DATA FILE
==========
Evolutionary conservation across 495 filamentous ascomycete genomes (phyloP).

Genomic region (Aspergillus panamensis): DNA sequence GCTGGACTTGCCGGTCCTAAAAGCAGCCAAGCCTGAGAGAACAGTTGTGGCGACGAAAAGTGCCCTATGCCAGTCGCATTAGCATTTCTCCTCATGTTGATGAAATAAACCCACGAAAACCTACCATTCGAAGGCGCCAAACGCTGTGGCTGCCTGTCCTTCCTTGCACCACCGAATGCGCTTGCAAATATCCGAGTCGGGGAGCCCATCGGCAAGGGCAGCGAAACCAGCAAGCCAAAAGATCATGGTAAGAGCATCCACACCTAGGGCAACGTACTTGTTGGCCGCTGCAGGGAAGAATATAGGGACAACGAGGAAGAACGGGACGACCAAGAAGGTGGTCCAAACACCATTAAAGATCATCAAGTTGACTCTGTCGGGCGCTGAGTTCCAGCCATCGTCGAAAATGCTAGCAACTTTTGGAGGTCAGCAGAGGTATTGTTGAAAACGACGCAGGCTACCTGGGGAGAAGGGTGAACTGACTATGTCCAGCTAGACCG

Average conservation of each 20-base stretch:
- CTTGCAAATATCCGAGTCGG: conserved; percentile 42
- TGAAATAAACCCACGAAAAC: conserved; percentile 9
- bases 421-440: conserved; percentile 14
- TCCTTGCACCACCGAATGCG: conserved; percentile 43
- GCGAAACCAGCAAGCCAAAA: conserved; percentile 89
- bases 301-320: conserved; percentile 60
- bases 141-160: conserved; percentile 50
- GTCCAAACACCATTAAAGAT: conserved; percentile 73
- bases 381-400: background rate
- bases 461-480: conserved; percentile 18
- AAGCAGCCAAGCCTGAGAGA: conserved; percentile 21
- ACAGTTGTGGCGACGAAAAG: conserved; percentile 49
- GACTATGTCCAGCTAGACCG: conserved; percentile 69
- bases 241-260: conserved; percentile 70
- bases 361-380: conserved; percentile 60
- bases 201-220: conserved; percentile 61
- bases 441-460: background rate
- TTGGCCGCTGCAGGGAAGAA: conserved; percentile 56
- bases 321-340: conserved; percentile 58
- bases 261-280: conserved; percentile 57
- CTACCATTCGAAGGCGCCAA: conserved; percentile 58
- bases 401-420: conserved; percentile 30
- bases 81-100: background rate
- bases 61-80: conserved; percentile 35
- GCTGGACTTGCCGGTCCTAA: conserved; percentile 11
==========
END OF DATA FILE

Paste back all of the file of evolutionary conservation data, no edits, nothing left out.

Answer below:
Evolutionary conservation across 495 filamentous ascomycete genomes (phyloP).

Genomic region (Aspergillus panamensis): DNA sequence GCTGGACTTGCCGGTCCTAAAAGCAGCCAAGCCTGAGAGAACAGTTGTGGCGACGAAAAGTGCCCTATGCCAGTCGCATTAGCATTTCTCCTCATGTTGATGAAATAAACCCACGAAAACCTACCATTCGAAGGCGCCAAACGCTGTGGCTGCCTGTCCTTCCTTGCACCACCGAATGCGCTTGCAAATATCCGAGTCGGGGAGCCCATCGGCAAGGGCAGCGAAACCAGCAAGCCAAAAGATCATGGTAAGAGCATCCACACCTAGGGCAACGTACTTGTTGGCCGCTGCAGGGAAGAATATAGGGACAACGAGGAAGAACGGGACGACCAAGAAGGTGGTCCAAACACCATTAAAGATCATCAAGTTGACTCTGTCGGGCGCTGAGTTCCAGCCATCGTCGAAAATGCTAGCAACTTTTGGAGGTCAGCAGAGGTATTGTTGAAAACGACGCAGGCTACCTGGGGAGAAGGGTGAACTGACTATGTCCAGCTAGACCG

Average conservation of each 20-base stretch:
- CTTGCAAATATCCGAGTCGG: conserved; percentile 42
- TGAAATAAACCCACGAAAAC: conserved; percentile 9
- bases 421-440: conserved; percentile 14
- TCCTTGCACCACCGAATGCG: conserved; percentile 43
- GCGAAACCAGCAAGCCAAAA: conserved; percentile 89
- bases 301-320: conserved; percentile 60
- bases 141-160: conserved; percentile 50
- GTCCAAACACCATTAAAGAT: conserved; percentile 73
- bases 381-400: background rate
- bases 461-480: conserved; percentile 18
- AAGCAGCCAAGCCTGAGAGA: conserved; percentile 21
- ACAGTTGTGGCGACGAAAAG: conserved; percentile 49
- GACTATGTCCAGCTAGACCG: conserved; percentile 69
- bases 241-260: conserved; percentile 70
- bases 361-380: conserved; percentile 60
- bases 201-220: conserved; percentile 61
- bases 441-460: background rate
- TTGGCCGCTGCAGGGAAGAA: conserved; percentile 56
- bases 321-340: conserved; percentile 58
- bases 261-280: conserved; percentile 57
- CTACCATTCGAAGGCGCCAA: conserved; percentile 58
- bases 401-420: conserved; percentile 30
- bases 81-100: background rate
- bases 61-80: conserved; percentile 35
- GCTGGACTTGCCGGTCCTAA: conserved; percentile 11